Industries across the UK were not prepared for Brexit. Following the ‘leave’ result, they were forced to quickly rethink future strategies to avoid a sudden a drop in investment and revenue. International markets and investors panicked as the pound fell to its lowest level in 30 years, twice the amount it fell during the UK’s 2008 recession.
While it is likely that most industries’ finances will stabilise prior to rebuilding connections with foreign and domestic investors, the following sectors are at a higher risk of facing financial difficulties.
There has been a surge in British car manufacturing over the last 10 years, but it is likely Brexit will put any short-term gains on hold.
The UK’s automotive industry produces an average of 1.6 million cars each year. A total of 77 percent are exported abroad, of which 58 percent are sent to EU countries.
Toyota issued its response to the referendum last week, stating: “Back in 1992, Toyota chose the UK for its first major manufacturing operations in Europe because of the availability of skilled workforce and the presence of a strong network of suppliers.” The manufacturer went on to say, “We are committed to our people and investments, so we are concerned that leaving would create additional business challenges. As a result we believe continued British membership of the EU is best for our operations and their long term competitiveness”.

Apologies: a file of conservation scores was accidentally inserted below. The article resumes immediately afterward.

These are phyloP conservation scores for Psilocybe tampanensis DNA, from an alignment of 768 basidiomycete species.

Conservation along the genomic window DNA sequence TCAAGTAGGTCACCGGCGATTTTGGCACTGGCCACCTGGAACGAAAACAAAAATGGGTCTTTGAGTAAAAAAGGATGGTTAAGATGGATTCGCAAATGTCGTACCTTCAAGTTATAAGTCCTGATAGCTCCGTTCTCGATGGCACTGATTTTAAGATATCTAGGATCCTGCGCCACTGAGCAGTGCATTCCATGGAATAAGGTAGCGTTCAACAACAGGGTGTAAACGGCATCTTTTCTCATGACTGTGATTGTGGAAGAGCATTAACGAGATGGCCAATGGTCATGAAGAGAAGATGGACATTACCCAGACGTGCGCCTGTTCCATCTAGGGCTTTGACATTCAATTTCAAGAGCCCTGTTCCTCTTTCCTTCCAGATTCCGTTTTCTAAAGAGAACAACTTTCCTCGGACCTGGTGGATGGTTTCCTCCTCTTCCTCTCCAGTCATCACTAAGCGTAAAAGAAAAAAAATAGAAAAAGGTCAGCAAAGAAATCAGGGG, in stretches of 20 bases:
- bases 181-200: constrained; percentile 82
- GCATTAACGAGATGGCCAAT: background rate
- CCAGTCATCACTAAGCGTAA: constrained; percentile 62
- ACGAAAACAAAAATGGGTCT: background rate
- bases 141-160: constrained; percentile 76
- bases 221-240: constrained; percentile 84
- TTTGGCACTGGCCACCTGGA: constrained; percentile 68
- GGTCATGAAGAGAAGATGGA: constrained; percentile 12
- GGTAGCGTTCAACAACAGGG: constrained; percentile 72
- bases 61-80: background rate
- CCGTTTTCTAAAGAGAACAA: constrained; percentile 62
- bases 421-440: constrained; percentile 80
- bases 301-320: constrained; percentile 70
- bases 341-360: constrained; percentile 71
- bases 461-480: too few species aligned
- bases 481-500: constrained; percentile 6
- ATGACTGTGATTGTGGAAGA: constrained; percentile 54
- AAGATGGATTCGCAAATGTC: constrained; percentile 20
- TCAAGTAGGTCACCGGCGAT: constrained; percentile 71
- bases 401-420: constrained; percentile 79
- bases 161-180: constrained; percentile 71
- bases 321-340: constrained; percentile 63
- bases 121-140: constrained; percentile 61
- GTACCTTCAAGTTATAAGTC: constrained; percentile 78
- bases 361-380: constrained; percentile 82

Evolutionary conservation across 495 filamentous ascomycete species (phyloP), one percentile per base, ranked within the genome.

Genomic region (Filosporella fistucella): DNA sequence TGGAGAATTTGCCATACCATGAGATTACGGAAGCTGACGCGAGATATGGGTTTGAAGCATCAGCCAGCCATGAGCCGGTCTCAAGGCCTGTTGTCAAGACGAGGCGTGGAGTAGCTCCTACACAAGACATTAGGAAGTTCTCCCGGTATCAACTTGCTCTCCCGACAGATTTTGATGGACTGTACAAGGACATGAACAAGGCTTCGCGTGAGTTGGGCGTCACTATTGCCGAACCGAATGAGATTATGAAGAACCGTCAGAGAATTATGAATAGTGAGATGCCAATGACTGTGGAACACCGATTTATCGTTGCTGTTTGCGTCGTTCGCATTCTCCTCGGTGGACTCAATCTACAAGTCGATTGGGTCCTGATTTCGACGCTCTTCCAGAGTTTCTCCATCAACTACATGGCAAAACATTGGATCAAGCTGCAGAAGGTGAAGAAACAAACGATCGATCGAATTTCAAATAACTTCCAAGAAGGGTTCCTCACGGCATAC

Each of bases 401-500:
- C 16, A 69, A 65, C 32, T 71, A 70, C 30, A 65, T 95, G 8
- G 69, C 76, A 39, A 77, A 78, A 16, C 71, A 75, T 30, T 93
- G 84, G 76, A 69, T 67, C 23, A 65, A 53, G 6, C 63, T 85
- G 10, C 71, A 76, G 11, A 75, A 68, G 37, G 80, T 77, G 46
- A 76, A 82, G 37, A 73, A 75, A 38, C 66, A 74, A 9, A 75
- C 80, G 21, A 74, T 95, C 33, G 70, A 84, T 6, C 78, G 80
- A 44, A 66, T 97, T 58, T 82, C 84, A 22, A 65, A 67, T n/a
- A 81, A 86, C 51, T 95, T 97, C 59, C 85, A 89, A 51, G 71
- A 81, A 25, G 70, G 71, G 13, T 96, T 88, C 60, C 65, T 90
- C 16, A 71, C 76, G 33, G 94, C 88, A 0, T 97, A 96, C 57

UK-based low-cost airline EasyJet saw a 20 percent drop in its share price following the Brexit vote
Following the ‘leave’ vote, UK-based airlines will have to rethink their European routes, in keeping with EU laws and regulations. They will also have to recalculate fares and routes, taking into account the cost of visas.
UK-based low-cost airline EasyJet saw a 20 percent drop in its share price following the Brexit vote, and has since discussed moving its headquarters overseas to an EU country.
A lot of UK-based pharmaceutical companies carry out their research and business overseas, which could cause logistical issues in the long term. However, the biggest uncertainty facing the industry is the impact on the regulatory processes and market authorisation of drugs in the UK.
The European Medicines Agency is responsible for the centralised authorisation of medicines valid in all EU countries, and although the UK also has its own authorisation process, it currently follows the EU’s drug regulations. The EU’s authorisation allows for the early approval of some drugs, providing faster access than the UK’s own process would.
Financial services sector
Shares in British banks were hit hard in light of the leave vote, causing loans to surge and a slump in investment banking revenues. Regulators have warned that banks must consider restructuring their operations and carrying out added assessments.
The hardest hit in the sector were Lloyds, Barclays and the Royal Bank of Scotland, which each suffered share price slides of more than 30 percent at the market open. However, trade began gradually recovered to 20 percent by the afternoon.
All four sectors will have to rely on maintaining strong relations with the EU and its member states in order to uphold stable trade deals with European countries, despite the outcome of the EU referendum.